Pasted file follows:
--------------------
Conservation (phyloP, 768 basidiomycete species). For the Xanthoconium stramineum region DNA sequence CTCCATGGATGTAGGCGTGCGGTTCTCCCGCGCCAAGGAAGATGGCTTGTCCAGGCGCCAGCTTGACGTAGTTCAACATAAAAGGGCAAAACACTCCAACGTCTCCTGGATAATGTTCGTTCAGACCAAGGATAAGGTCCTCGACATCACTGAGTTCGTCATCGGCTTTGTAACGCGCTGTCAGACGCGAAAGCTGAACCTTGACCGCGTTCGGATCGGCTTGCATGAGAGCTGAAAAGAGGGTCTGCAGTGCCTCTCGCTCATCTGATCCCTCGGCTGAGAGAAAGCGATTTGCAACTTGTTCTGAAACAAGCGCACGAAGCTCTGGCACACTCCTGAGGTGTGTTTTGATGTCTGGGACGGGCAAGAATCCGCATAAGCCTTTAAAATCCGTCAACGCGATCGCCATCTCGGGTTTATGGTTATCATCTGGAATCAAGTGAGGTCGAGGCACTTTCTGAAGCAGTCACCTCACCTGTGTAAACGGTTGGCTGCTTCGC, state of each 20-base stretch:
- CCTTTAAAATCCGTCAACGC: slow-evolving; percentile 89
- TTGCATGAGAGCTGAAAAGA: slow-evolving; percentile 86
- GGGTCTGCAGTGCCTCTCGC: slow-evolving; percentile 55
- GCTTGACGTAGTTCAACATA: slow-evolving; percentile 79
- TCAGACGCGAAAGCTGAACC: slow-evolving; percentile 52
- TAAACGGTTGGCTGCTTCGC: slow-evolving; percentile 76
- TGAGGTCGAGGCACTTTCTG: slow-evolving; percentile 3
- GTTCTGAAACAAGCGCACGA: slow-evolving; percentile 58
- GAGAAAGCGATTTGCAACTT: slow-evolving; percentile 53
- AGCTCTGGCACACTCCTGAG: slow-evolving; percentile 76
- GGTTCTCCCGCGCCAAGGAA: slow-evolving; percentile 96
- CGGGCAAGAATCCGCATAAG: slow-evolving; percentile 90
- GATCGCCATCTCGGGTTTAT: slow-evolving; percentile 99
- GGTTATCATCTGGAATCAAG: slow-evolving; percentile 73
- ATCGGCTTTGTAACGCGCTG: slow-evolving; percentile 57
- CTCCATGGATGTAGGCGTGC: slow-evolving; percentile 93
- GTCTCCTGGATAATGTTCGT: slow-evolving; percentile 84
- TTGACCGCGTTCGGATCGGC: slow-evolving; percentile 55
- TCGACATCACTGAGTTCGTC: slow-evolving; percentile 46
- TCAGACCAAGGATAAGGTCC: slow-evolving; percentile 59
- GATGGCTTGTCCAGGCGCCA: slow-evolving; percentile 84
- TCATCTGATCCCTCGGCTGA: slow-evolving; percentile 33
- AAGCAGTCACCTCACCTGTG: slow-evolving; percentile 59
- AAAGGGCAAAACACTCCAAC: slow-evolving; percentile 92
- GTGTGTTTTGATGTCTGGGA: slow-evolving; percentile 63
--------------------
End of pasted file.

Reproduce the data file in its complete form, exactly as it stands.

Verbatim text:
Conservation (phyloP, 768 basidiomycete species). For the Xanthoconium stramineum region DNA sequence CTCCATGGATGTAGGCGTGCGGTTCTCCCGCGCCAAGGAAGATGGCTTGTCCAGGCGCCAGCTTGACGTAGTTCAACATAAAAGGGCAAAACACTCCAACGTCTCCTGGATAATGTTCGTTCAGACCAAGGATAAGGTCCTCGACATCACTGAGTTCGTCATCGGCTTTGTAACGCGCTGTCAGACGCGAAAGCTGAACCTTGACCGCGTTCGGATCGGCTTGCATGAGAGCTGAAAAGAGGGTCTGCAGTGCCTCTCGCTCATCTGATCCCTCGGCTGAGAGAAAGCGATTTGCAACTTGTTCTGAAACAAGCGCACGAAGCTCTGGCACACTCCTGAGGTGTGTTTTGATGTCTGGGACGGGCAAGAATCCGCATAAGCCTTTAAAATCCGTCAACGCGATCGCCATCTCGGGTTTATGGTTATCATCTGGAATCAAGTGAGGTCGAGGCACTTTCTGAAGCAGTCACCTCACCTGTGTAAACGGTTGGCTGCTTCGC, state of each 20-base stretch:
- CCTTTAAAATCCGTCAACGC: slow-evolving; percentile 89
- TTGCATGAGAGCTGAAAAGA: slow-evolving; percentile 86
- GGGTCTGCAGTGCCTCTCGC: slow-evolving; percentile 55
- GCTTGACGTAGTTCAACATA: slow-evolving; percentile 79
- TCAGACGCGAAAGCTGAACC: slow-evolving; percentile 52
- TAAACGGTTGGCTGCTTCGC: slow-evolving; percentile 76
- TGAGGTCGAGGCACTTTCTG: slow-evolving; percentile 3
- GTTCTGAAACAAGCGCACGA: slow-evolving; percentile 58
- GAGAAAGCGATTTGCAACTT: slow-evolving; percentile 53
- AGCTCTGGCACACTCCTGAG: slow-evolving; percentile 76
- GGTTCTCCCGCGCCAAGGAA: slow-evolving; percentile 96
- CGGGCAAGAATCCGCATAAG: slow-evolving; percentile 90
- GATCGCCATCTCGGGTTTAT: slow-evolving; percentile 99
- GGTTATCATCTGGAATCAAG: slow-evolving; percentile 73
- ATCGGCTTTGTAACGCGCTG: slow-evolving; percentile 57
- CTCCATGGATGTAGGCGTGC: slow-evolving; percentile 93
- GTCTCCTGGATAATGTTCGT: slow-evolving; percentile 84
- TTGACCGCGTTCGGATCGGC: slow-evolving; percentile 55
- TCGACATCACTGAGTTCGTC: slow-evolving; percentile 46
- TCAGACCAAGGATAAGGTCC: slow-evolving; percentile 59
- GATGGCTTGTCCAGGCGCCA: slow-evolving; percentile 84
- TCATCTGATCCCTCGGCTGA: slow-evolving; percentile 33
- AAGCAGTCACCTCACCTGTG: slow-evolving; percentile 59
- AAAGGGCAAAACACTCCAAC: slow-evolving; percentile 92
- GTGTGTTTTGATGTCTGGGA: slow-evolving; percentile 63